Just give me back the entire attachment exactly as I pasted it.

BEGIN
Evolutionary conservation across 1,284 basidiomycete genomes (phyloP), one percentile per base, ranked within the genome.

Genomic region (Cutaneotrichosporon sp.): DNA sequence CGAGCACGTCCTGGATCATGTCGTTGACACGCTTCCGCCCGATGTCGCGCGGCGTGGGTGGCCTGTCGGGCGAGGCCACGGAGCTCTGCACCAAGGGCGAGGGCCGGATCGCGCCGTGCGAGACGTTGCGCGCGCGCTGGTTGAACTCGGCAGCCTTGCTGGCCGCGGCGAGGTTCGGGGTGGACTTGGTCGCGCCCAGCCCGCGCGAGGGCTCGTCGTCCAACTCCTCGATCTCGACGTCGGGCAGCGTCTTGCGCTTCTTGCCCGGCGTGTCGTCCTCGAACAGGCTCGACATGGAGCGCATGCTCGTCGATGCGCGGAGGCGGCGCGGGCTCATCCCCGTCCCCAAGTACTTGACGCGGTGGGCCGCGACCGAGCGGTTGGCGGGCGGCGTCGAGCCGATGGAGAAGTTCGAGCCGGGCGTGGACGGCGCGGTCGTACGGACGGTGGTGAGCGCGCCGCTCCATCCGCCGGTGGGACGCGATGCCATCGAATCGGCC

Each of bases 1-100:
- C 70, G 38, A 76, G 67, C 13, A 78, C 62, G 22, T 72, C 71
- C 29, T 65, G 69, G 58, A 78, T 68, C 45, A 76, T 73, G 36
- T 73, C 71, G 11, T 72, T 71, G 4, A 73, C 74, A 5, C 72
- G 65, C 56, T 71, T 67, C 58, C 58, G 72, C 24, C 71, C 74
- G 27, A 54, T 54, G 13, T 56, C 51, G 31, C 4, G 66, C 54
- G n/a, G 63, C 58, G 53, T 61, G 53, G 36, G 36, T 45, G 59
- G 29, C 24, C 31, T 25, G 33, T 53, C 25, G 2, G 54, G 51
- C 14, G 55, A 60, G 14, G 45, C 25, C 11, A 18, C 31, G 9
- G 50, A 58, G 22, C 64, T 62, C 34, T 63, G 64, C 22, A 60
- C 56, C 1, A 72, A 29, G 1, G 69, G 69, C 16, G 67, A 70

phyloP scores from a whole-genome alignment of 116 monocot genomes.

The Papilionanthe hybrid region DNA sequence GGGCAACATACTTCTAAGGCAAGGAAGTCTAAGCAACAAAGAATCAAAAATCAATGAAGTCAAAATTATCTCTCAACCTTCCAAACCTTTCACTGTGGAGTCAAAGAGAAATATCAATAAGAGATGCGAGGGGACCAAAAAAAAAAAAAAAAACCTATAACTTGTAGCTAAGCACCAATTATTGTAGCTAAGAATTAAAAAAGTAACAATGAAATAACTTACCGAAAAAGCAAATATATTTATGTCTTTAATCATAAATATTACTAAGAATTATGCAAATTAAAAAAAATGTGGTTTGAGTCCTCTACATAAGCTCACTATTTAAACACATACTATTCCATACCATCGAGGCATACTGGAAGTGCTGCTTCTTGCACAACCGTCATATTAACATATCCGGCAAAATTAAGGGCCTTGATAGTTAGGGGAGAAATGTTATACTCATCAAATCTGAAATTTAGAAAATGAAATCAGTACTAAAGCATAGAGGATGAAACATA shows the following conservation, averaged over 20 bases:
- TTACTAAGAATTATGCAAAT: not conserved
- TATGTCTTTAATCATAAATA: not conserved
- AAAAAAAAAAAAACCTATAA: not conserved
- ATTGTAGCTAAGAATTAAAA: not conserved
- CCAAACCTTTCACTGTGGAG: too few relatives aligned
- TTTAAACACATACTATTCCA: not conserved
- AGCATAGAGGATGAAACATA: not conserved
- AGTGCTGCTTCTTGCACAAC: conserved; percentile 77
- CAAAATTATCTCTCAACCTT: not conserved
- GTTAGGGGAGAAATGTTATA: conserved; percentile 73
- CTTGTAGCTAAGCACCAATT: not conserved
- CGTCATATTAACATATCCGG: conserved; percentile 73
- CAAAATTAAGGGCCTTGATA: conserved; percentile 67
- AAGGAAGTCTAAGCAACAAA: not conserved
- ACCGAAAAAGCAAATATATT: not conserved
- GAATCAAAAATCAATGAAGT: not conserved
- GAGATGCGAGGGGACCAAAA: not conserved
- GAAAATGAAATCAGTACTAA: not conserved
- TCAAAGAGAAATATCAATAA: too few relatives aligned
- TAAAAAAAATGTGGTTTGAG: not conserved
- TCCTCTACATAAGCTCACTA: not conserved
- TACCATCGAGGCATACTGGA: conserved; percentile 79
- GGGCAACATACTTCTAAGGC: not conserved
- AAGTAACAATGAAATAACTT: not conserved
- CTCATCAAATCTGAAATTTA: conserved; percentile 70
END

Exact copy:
Evolutionary conservation across 1,284 basidiomycete genomes (phyloP), one percentile per base, ranked within the genome.

Genomic region (Cutaneotrichosporon sp.): DNA sequence CGAGCACGTCCTGGATCATGTCGTTGACACGCTTCCGCCCGATGTCGCGCGGCGTGGGTGGCCTGTCGGGCGAGGCCACGGAGCTCTGCACCAAGGGCGAGGGCCGGATCGCGCCGTGCGAGACGTTGCGCGCGCGCTGGTTGAACTCGGCAGCCTTGCTGGCCGCGGCGAGGTTCGGGGTGGACTTGGTCGCGCCCAGCCCGCGCGAGGGCTCGTCGTCCAACTCCTCGATCTCGACGTCGGGCAGCGTCTTGCGCTTCTTGCCCGGCGTGTCGTCCTCGAACAGGCTCGACATGGAGCGCATGCTCGTCGATGCGCGGAGGCGGCGCGGGCTCATCCCCGTCCCCAAGTACTTGACGCGGTGGGCCGCGACCGAGCGGTTGGCGGGCGGCGTCGAGCCGATGGAGAAGTTCGAGCCGGGCGTGGACGGCGCGGTCGTACGGACGGTGGTGAGCGCGCCGCTCCATCCGCCGGTGGGACGCGATGCCATCGAATCGGCC

Each of bases 1-100:
- C 70, G 38, A 76, G 67, C 13, A 78, C 62, G 22, T 72, C 71
- C 29, T 65, G 69, G 58, A 78, T 68, C 45, A 76, T 73, G 36
- T 73, C 71, G 11, T 72, T 71, G 4, A 73, C 74, A 5, C 72
- G 65, C 56, T 71, T 67, C 58, C 58, G 72, C 24, C 71, C 74
- G 27, A 54, T 54, G 13, T 56, C 51, G 31, C 4, G 66, C 54
- G n/a, G 63, C 58, G 53, T 61, G 53, G 36, G 36, T 45, G 59
- G 29, C 24, C 31, T 25, G 33, T 53, C 25, G 2, G 54, G 51
- C 14, G 55, A 60, G 14, G 45, C 25, C 11, A 18, C 31, G 9
- G 50, A 58, G 22, C 64, T 62, C 34, T 63, G 64, C 22, A 60
- C 56, C 1, A 72, A 29, G 1, G 69, G 69, C 16, G 67, A 70

phyloP scores from a whole-genome alignment of 116 monocot genomes.

The Papilionanthe hybrid region DNA sequence GGGCAACATACTTCTAAGGCAAGGAAGTCTAAGCAACAAAGAATCAAAAATCAATGAAGTCAAAATTATCTCTCAACCTTCCAAACCTTTCACTGTGGAGTCAAAGAGAAATATCAATAAGAGATGCGAGGGGACCAAAAAAAAAAAAAAAAACCTATAACTTGTAGCTAAGCACCAATTATTGTAGCTAAGAATTAAAAAAGTAACAATGAAATAACTTACCGAAAAAGCAAATATATTTATGTCTTTAATCATAAATATTACTAAGAATTATGCAAATTAAAAAAAATGTGGTTTGAGTCCTCTACATAAGCTCACTATTTAAACACATACTATTCCATACCATCGAGGCATACTGGAAGTGCTGCTTCTTGCACAACCGTCATATTAACATATCCGGCAAAATTAAGGGCCTTGATAGTTAGGGGAGAAATGTTATACTCATCAAATCTGAAATTTAGAAAATGAAATCAGTACTAAAGCATAGAGGATGAAACATA shows the following conservation, averaged over 20 bases:
- TTACTAAGAATTATGCAAAT: not conserved
- TATGTCTTTAATCATAAATA: not conserved
- AAAAAAAAAAAAACCTATAA: not conserved
- ATTGTAGCTAAGAATTAAAA: not conserved
- CCAAACCTTTCACTGTGGAG: too few relatives aligned
- TTTAAACACATACTATTCCA: not conserved
- AGCATAGAGGATGAAACATA: not conserved
- AGTGCTGCTTCTTGCACAAC: conserved; percentile 77
- CAAAATTATCTCTCAACCTT: not conserved
- GTTAGGGGAGAAATGTTATA: conserved; percentile 73
- CTTGTAGCTAAGCACCAATT: not conserved
- CGTCATATTAACATATCCGG: conserved; percentile 73
- CAAAATTAAGGGCCTTGATA: conserved; percentile 67
- AAGGAAGTCTAAGCAACAAA: not conserved
- ACCGAAAAAGCAAATATATT: not conserved
- GAATCAAAAATCAATGAAGT: not conserved
- GAGATGCGAGGGGACCAAAA: not conserved
- GAAAATGAAATCAGTACTAA: not conserved
- TCAAAGAGAAATATCAATAA: too few relatives aligned
- TAAAAAAAATGTGGTTTGAG: not conserved
- TCCTCTACATAAGCTCACTA: not conserved
- TACCATCGAGGCATACTGGA: conserved; percentile 79
- GGGCAACATACTTCTAAGGC: not conserved
- AAGTAACAATGAAATAACTT: not conserved
- CTCATCAAATCTGAAATTTA: conserved; percentile 70